The government is being urged to provide the manufacturing sector with greater tax relief and investment incentives or risk seeing its growth slow in 2016.
As the prospects of the UK services and manufacturing industries continue to diverge, the Government’s plans to rebalance the UK economy are increasingly at risk, according to the latest Business Trends Report by business advisory firm BDO LLP.
BDO’s optimism index – which predicts growth six months ahead – remains above its long term trend at 101.9, indicating that UK businesses expect their order books to continue to grow strongly.
However, this is driven by the buoyant services sector, masking serious concerns among manufacturers, it warned.
Manufacturers’ optimism is deep in negative territory at 90.2, showing that manufacturers are gloomy about the future. In contrast, the services sector is expecting rapid growth, with optimism scores well above the trend at 104.2.
The contrast between the manufacturers’ Output Index – which reflects actual experience of order intake – and the Optimism Index – which reflects judgements as to how orders will develop – is stark. It seems that the UK’s makers fear a sudden contraction as we go into 2016, even if trading remains strong today.
These trends could see the UK economy become even more unbalanced as sluggish manufacturing growth becomes entrenched and the UK becomes even more reliant on the service sector for growth.
Peter Hemington, partner at BDO LLP, said: “These figures show that the UK needs to act now to support our manufacturing industry. The government must do more to encourage investment and help the sector to grow. The government’s plans to encourage a more balanced economy are clearly right, but need to be accompanied by far more action. For instance, incentives to invest and plan for future success should be increased significantly.”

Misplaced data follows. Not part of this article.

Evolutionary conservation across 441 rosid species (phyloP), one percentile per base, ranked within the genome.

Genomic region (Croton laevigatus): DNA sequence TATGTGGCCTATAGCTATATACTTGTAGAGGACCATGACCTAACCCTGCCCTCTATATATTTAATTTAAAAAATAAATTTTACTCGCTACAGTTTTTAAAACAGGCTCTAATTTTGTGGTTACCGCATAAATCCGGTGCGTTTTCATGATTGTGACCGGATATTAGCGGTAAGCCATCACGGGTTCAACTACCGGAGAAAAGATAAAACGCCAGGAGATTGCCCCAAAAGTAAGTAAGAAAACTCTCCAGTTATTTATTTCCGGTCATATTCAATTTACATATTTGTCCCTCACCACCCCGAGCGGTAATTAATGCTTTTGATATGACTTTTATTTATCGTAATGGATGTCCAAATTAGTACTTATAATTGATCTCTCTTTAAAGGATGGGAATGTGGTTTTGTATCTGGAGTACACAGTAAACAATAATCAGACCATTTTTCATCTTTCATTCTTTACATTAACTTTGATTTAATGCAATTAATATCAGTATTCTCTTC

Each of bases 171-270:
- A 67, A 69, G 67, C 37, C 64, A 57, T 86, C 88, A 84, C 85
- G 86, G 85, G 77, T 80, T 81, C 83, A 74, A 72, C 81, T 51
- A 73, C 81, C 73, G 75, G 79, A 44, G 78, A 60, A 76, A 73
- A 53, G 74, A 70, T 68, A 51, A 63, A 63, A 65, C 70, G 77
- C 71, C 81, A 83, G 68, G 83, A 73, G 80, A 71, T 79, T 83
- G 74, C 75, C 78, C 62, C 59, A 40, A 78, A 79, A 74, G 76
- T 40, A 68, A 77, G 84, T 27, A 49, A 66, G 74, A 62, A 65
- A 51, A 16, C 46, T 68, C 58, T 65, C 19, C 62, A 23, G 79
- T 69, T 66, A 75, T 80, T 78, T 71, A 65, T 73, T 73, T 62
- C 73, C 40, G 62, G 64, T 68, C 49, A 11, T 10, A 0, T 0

BDO’s ‘Building the New Economy Report’ calls for a greater role for manufacturing in helping to rebalance the economy and makes a series of policy recommendations, including zero VAT for supplies to exporters.
The UK currently allows manufacturers to zero rate their exports. However, it is less generous with reliefs for domestic companies that supply to UK exporters.
In contrast, Ireland has a more generous relief for regular exporters, where a qualifying exporter is able to inform its suppliers of its export authorisation and those suppliers can then zero rate their supplies to the qualifying exporter. BDO recommends that the UK introduces a similar relief.
The company is also urging the government to increase the annual investment allowance, arguing that productive manufacturing needs investment.
Hemington said: “We strongly support the steps taken in this direction by increasing the annual investment allowance to £200,000 (and a temporary increase to £500,000), but this step is not yet the game-changer we need to unleash manufacturing might. Government should take the bold step of increasing the annual investment allowance for expenditure on plant and machinery to £5m for five years.”